There are way too many families, for whom spending Christmas at Seattle Children's is just a part of the routine.  There will be families who will be spending their very last Christmas with their beloved child in that hospital.  There will be mothers of brand new babies clinging to life and there will be fathers who pace powerlessly outside emergency surgical rooms.  There will be brothers and sisters who don't know life outside the necessity of hand sanitizer and hospital masks.  There are families who will be saying goodbye for the last time at the moment our son wakes out of his anesthetic fog only to cry in my arms and be comforted by our voices.

So please, pray for our little boy, but more over pray for those families.  Pray for hope, pray for one more day, pray for the release of pain and the miraculous healing of tiny bodies. 

As we waiting in faithful expectation for the light of the world to come crashing into our existence, pray for His light to shine in the midst of  some unimaginable darkness.  Pray that God would open opportunities for us to pray with others whose children won't be able to sit around the Christmas tree with their grandparents like our boys will this Christmas. 

Those children desire your prayers, their parents desire your prayers even if they would never say it.
Jude's middle name is Immanuel - God with us.   This time of year that name comes with a heavenly announcement.  Glad tidings of great joy and the declaration we need not be afraid.  However St. Jude is the patron saint of hospitals and desperate situations.  So we ask that in your faithfulness and glad tidings, you send prayers of light and hope to those in situations much more desperate than ours.

Merry Christmas

Ali, Noah, Soren and Jude

Wednesday, December 3, 2014

P-E-R-S-P-E-C-T-I-V-E spells Relief

Hey moms, dads, singles, couples, those separating and those desperately trying to piece back together, parents, kid-free, kid-hopeful and kid-trying so hard you're becoming despondent; I'm not going to make you read to the end to get the moral of the story, it's this - You're doing fine.

There, that's it.  I have stories about why you're ok and I'm ok and the kids are alright and all those things but truthfully I want you to know you're doing fine.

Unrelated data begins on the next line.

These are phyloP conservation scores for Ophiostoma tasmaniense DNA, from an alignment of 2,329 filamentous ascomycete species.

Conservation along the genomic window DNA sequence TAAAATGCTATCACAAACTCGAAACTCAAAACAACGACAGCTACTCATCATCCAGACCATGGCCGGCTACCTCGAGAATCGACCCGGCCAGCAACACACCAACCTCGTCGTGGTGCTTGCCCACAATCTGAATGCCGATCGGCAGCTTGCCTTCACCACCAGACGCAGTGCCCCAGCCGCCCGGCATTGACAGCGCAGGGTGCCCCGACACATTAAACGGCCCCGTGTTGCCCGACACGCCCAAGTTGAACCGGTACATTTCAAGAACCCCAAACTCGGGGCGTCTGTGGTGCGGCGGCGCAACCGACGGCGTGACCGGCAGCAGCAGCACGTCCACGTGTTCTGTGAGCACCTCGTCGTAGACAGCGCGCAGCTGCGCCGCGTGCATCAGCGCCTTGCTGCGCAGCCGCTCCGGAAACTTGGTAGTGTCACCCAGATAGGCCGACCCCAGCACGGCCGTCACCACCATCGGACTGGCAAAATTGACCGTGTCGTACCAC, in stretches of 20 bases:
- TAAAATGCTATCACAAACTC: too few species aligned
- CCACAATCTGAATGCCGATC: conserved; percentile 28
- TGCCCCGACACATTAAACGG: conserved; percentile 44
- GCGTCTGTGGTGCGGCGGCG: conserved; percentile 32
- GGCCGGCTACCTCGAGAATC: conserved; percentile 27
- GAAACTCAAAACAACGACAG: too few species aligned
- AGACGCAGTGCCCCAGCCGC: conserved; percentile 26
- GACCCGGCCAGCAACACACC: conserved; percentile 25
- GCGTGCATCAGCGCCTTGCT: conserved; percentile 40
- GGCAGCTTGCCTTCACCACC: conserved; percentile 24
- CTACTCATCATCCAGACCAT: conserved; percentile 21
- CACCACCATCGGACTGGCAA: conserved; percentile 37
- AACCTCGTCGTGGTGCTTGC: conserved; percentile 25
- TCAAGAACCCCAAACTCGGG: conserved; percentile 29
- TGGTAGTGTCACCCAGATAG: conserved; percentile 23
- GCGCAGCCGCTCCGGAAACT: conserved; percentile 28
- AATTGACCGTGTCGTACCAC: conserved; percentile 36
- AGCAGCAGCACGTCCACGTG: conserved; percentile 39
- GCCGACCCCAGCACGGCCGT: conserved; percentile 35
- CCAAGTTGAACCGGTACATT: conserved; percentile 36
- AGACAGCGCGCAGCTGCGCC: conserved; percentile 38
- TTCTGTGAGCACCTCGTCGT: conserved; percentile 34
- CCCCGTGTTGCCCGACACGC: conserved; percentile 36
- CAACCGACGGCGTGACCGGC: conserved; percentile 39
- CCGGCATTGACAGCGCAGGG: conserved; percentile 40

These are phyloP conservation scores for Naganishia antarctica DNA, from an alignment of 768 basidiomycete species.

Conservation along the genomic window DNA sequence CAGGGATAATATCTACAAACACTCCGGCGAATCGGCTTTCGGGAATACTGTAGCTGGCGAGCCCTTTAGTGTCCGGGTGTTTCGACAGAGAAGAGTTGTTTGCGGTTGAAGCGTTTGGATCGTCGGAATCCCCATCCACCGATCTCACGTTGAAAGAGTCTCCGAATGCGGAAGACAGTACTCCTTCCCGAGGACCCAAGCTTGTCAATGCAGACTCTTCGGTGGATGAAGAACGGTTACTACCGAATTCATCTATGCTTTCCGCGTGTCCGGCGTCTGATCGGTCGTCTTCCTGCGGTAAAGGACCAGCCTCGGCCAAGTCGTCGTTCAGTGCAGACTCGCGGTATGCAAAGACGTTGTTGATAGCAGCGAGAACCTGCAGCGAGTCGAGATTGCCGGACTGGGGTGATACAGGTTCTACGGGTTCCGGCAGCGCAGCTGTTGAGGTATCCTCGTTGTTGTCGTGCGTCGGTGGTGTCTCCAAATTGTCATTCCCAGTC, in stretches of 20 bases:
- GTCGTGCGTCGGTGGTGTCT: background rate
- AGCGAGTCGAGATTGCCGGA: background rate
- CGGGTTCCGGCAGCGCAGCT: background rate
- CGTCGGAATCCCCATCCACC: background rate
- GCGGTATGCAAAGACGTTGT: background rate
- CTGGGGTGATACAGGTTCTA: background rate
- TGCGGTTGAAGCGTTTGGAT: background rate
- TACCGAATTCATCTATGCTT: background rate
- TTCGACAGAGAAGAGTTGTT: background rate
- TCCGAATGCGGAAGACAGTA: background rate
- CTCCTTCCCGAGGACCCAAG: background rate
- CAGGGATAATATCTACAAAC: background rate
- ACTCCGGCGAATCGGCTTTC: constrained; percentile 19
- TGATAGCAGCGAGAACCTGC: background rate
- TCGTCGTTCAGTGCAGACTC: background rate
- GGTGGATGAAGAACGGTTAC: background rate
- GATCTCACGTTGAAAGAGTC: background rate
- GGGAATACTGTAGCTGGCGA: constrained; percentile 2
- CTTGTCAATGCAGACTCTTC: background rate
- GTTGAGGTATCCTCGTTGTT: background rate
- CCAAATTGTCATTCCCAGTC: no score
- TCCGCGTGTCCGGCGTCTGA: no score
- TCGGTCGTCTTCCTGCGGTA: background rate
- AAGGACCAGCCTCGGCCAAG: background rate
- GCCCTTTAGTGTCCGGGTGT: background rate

There are so many people posting articles, much like this one, that are encouraging you to put down your phone and be present, give yourself a minute to pick up your phone and check out, to get the dishes done, to spend a day without doing dishes, to work, to stay home, to let your kids see you fail, to be perfect and in finally doing all those things you'll be doing ok.  But that way of thinking only leads us to believe that failure is our only option because some mom whose house is cleaner, whose bank account is bigger, whose white couch is miraculously stain-free thinks we are failing.  I am not her, you're ok, I'm ok and the fact my son is watching Winnie-the-Pooh ABCs for the 90th time is ok.

In the last week I was hit with some seriously introspection-inducing perspective on a few different occasions and I couldn't help but notice how these themes are resonating in the lives of people around me.  All my stories come from the world-view of being a parent, if this isn't your world view you don't have to read it and still know you're doing fine.

All I Want For Christmas -

As some of you know our son Jude was born with a kidney condition called hydronephrosis for which he needs surgery on December 23rd.  It's a common condition and the miraculous things that have occurred surrounding the condition are beyond amazing and I will tell you more about it later, but initially I was just mad.  I wasn't mad that my tiny baby boy needed surgery I was mad because we'll be in the hospital on Christmas Eve and because Jude can't travel for 4-5 days so we can't go home to Minnesota.  I'm missing meeting my newest nephew, the rest of my family is missing meeting Jude, I'm missing my uncle's wedding, I'm missing this, and that and all the things.